I'm Robert Lawrence Kuhn and what I'm watching is what everyone is watching: United States Speaker of the House of Representatives Nancy Pelosi's visit to Taiwan, and the Chinese mainland's whole-of-government, indeed whole-of-society's reaction and response.
Everyone knows the obvious facts. Pelosi is the highest-ranking U.S. official to visit Taiwan in 25 years — a high-profile visit of symbolism and flourish — thus giving Taiwan, as the Chinese mainland sees it, tacit encouragement of quasi-independence, which the mainland vigorously opposes, because Taiwan, China avers, is its sovereign territory and internal affairs.
China's Ministry of Foreign Affairs charged: "The United States, for its part, has been attempting to use Taiwan to contain China. It constantly distorts, obscures and hollows out the one-China principle, steps up its official exchanges with Taiwan, and emboldens 'Taiwan independence' separatist activities. These moves, like playing with fire, are extremely dangerous. Those who play with fire will perish by it."
Pelosi's own statement asserted that her delegation's visit "no way contradicts longstanding United States policy…," adding, "The United States continues to oppose unilateral efforts to change the status quo."
A few days earlier, President Joe Biden, a Democrat like Pelosi, publicly disavowed Pelosi's trip, making the remarkable comment that the U.S. military "thinks it (Pelosi's trip) is not a good idea right now" — but, due to the separation of powers in the U.S. government, the U.S. president, as head of the executive branch, could not control a leader of the legislative branch — a rationale that few observers could accept. In a fascinating twist of U.S. domestic politics, the Republican leadership in Congress praised Pelosi for making the trip, the first time in memory that senior Republicans ever praised Pelosi for anything! Chinese observers could be forgiven for being suspicious.
Some Chinese analysts say that the U.S. policy of "strategic ambiguity," in effect for decades and reasonably accepted by both sides, has changed to "strategic chaos." Some American analysts would agree, casting the catalyst as China's increasing national assertiveness and military capabilities, while acknowledging uncertainties and disagreements as to optimum U.S. response.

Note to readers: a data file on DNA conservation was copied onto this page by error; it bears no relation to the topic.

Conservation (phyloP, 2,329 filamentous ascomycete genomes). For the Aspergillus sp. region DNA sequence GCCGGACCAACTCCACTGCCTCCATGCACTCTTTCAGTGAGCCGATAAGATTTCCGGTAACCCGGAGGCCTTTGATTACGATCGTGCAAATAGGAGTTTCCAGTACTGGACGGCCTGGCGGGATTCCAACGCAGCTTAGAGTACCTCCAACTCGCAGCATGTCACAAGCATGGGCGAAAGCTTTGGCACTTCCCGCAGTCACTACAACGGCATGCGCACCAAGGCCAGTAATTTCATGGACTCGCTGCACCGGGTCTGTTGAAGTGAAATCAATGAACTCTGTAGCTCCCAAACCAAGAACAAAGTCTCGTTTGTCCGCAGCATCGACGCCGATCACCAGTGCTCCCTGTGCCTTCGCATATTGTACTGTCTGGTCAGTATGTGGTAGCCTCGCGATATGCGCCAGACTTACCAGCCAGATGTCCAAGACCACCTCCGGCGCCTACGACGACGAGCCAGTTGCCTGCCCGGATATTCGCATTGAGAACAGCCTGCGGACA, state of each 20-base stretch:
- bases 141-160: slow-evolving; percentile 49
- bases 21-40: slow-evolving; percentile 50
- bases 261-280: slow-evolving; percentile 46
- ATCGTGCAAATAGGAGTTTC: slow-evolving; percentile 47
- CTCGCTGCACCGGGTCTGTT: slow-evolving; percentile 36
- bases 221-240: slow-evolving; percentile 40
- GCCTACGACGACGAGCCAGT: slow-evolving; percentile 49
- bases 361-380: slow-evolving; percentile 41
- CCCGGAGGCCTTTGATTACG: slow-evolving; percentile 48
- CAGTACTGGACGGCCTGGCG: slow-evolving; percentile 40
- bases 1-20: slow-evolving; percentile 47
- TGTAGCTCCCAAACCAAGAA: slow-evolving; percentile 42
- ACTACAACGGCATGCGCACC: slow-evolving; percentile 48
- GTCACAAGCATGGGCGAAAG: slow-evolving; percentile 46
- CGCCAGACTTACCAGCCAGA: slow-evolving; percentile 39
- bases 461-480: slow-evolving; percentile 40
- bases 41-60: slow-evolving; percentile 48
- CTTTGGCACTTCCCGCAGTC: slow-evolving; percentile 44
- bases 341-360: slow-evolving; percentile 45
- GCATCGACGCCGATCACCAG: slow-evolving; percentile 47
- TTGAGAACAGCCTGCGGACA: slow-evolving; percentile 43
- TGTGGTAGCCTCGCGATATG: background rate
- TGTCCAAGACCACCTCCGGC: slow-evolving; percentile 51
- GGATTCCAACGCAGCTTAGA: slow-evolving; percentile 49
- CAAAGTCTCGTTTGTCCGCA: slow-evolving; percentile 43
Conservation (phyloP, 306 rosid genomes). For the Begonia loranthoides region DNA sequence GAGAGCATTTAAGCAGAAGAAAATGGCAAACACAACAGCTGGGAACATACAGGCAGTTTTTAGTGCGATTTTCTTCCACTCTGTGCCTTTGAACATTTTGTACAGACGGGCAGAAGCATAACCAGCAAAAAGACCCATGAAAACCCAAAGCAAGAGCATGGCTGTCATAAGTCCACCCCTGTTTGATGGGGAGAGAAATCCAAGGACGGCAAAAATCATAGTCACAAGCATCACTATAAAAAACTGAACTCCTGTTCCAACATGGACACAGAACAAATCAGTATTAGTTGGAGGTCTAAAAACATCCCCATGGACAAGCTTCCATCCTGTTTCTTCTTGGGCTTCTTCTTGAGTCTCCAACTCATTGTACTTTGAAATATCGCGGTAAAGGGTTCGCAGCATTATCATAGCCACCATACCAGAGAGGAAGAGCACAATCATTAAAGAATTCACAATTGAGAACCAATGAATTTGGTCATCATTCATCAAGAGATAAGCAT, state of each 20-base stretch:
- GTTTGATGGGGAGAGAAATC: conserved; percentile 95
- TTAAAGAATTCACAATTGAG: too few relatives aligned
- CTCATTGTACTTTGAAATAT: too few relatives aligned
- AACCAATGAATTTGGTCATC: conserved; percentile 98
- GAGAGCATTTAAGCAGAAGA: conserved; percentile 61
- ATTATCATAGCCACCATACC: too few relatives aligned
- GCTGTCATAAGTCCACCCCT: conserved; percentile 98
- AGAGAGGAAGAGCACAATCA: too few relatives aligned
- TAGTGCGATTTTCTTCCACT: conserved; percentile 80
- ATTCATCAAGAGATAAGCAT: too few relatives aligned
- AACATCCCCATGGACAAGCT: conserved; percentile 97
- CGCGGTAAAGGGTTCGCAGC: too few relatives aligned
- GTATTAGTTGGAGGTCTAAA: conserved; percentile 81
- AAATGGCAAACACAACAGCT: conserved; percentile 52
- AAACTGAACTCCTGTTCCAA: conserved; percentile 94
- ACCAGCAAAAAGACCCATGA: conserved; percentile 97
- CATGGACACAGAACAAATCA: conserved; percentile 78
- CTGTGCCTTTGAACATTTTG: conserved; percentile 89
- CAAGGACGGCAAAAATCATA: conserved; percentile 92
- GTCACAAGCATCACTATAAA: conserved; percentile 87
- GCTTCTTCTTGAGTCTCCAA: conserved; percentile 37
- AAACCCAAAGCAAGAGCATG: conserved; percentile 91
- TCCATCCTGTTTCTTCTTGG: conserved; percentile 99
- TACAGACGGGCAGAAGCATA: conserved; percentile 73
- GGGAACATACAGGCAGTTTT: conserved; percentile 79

Pelosi's trip offered the Chinese government no choice. Taiwan is the reddest of red-lines marking China's core interest. A tsunami of patriotic comments flooded Chinese social media — so much so that prominent sites crashed momentarily. Foreigners may not appreciate the depth of feelings of many Chinese, who view Taiwan as if a lingering sore, an open wound, that reminds them of the painful century of humiliation and oppression by foreign forces. Thus, Taiwan symbolizes patriotism, love of country and national pride, all powerful movers of human emotions. I have witnessed over and over again the symbolic power of Taiwan to galvanize the Chinese social-psych; Chinese from all walks of life — common citizens, intellectuals, military leaders, business leaders — come together on Taiwan.
I can give a personal example. Some years ago, a Chinese friend of mine, who had worked his way up to become a senior investment banker in a major international bank, told me that if there were a war over Taiwan, he would quit his extremely lucrative job and join the army as a recruit.
To maintain creditability, the Chinese government must show substantial pushback, both military and economic, more than they did during the 1996 Taiwan Strait Crisis. The Chinese nation today is significantly stronger; the Chinese people today are significantly better informed.
Just after Pelosi landed in Taipei, no one deemed it coincidence that China's PLA announced joint-military, live-fire drills to be held at six locations surrounding Taiwan's coastline, near Taiwan's largest ports, interrupting flights and shipping, in effect simulating a blockade of the entire island —and thus demonstrating, at the mainland's discretion, the mainland's absolute control. The PLA stated, "The military operations are a stern deterrent against the recent major escalation of the negative acts by the United States on the Taiwan question, and a serious warning against separatist activities seeking 'Taiwan independence'."
In addition, the Chinese mainland imposed economic costs, halting natural sand exports to Taiwan and suspending some 2000 imports from Taiwan, including citrus, two kinds of fish, and other foods — yet not disturbing Taiwan's central role in global technology manufacturing.
It was clear that the Chinese side was signaling that while they condemn Pelosi's visit in the sternest terms and with the utmost gravity, they are calibrating and do not seek escalation. There will be no war.
But Chinese commentators state that these are but the first waves of countermeasures, which will continue, and that China takes the long view, having on its side, moral right and increasing might.
I'm keeping Watch. I'm Robert Lawrence Kuhn.
Script: Robert Lawrence Kuhn
Editors: Yang Yutong, Hao Xinxin
Designer: Qi Haiming
Producer: Wang Ying
Supervisors: Ge Jing, Adam Zhu
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